Japan is the third largest source of visitors for Myanmar after Thailand and China, which boosts ANA’s prospects in the market, particularly as it is the only carrier operating non-stop flights between the two countries. In the first seven months of 2013, there were 37,000 Japanese visitors from Myanmar. With the 767 ANA is now able to start carrying Japanese tour groups, which previously were flying to Myanmar via other Asian hubs as the 737-700ER does not have an economy cabin.

ANA’s initial all-premium 737-700ER service focused on premium business traffic. As Myanmar is now attracting significant foreign investment, there is a fair chunk of high yielding business traffic. These passengers help cushion the blow of the low load factors but ultimately the foreign carriers serving Myanmar will need higher passenger counts across both cabins to sustain their services. Myanmar’s emerging tourism sector should help but only gradually as there are now major challenges impeding the rapid growth of tourism in Myanmar, including a lack of hotel rooms and other infrastructure.

Qatar benefits from flexibility

Of all the carriers which launched services to Myanmar in late 2012 or the beginning of 2013, Qatar Airways has had the highest initial load factor. Qatar transported 26,397 passengers to and from Yangon in the first three quarters of 2013 on 372 flights. As Qatar uses 110-seat A319LRs on the Doha-Yangon route, its average load factor for this period has been 65%.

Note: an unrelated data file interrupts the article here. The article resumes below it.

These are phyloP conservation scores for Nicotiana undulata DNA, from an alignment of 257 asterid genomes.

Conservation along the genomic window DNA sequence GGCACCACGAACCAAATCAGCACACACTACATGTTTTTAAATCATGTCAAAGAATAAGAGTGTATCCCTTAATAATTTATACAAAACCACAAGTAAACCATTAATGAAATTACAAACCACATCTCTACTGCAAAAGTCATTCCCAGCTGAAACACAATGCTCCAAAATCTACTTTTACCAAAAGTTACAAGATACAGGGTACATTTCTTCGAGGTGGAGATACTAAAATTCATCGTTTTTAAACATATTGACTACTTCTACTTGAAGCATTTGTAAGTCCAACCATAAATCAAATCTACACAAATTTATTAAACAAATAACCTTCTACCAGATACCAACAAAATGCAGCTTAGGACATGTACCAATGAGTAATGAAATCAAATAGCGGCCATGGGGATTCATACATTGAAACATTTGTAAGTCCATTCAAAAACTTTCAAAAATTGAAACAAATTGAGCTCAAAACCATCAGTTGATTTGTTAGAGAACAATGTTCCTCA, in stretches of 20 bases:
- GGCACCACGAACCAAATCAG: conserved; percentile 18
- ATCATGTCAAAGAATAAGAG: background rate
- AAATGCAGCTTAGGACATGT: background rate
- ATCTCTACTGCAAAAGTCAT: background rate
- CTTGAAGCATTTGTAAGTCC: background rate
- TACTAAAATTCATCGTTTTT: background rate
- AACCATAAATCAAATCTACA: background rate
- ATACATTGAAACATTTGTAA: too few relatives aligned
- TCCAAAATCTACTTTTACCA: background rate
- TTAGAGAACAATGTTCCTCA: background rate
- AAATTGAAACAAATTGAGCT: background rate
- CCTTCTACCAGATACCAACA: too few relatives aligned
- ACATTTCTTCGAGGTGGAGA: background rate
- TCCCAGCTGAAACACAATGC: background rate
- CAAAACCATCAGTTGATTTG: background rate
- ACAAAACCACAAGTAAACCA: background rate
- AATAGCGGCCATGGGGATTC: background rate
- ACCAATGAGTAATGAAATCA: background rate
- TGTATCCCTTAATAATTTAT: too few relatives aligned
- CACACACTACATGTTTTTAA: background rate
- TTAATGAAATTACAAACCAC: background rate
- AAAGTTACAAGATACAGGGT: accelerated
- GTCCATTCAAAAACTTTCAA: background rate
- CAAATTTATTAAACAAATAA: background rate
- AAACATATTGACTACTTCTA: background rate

Qatar has likely benefited from being the only non-Asian carrier that has entered the market with the exception of German leisure Condor, which briefly operated a weekly 767 service on a Frankfurt-Yangon-Phuket routing. (Among the 11 foreign carriers that have launched services to Myanmar after the market opened, Condor along with EVA are the only carriers that have already exited. But Condor was a tiny player, only operating 30 flights to Yangon in early 2013.)

As it is the only Gulf or European carrier currently serving the Myanmar market, Qatar offers some of the fastest connections between Myanmar and Europe. Passengers flying between Myanmar and Europe, which is a small but fast-growing market since EU sanctions on Myanmar were lifted last year, can also go via other Southeast Asian hubs. But this requires a slight backtrack as Myanmar is the westernmost country in Southeast Asia. Qatar also offers a much larger network of destinations in Europe – as well as in Africa, the Middle East and North America – than Southeast Asian carriers.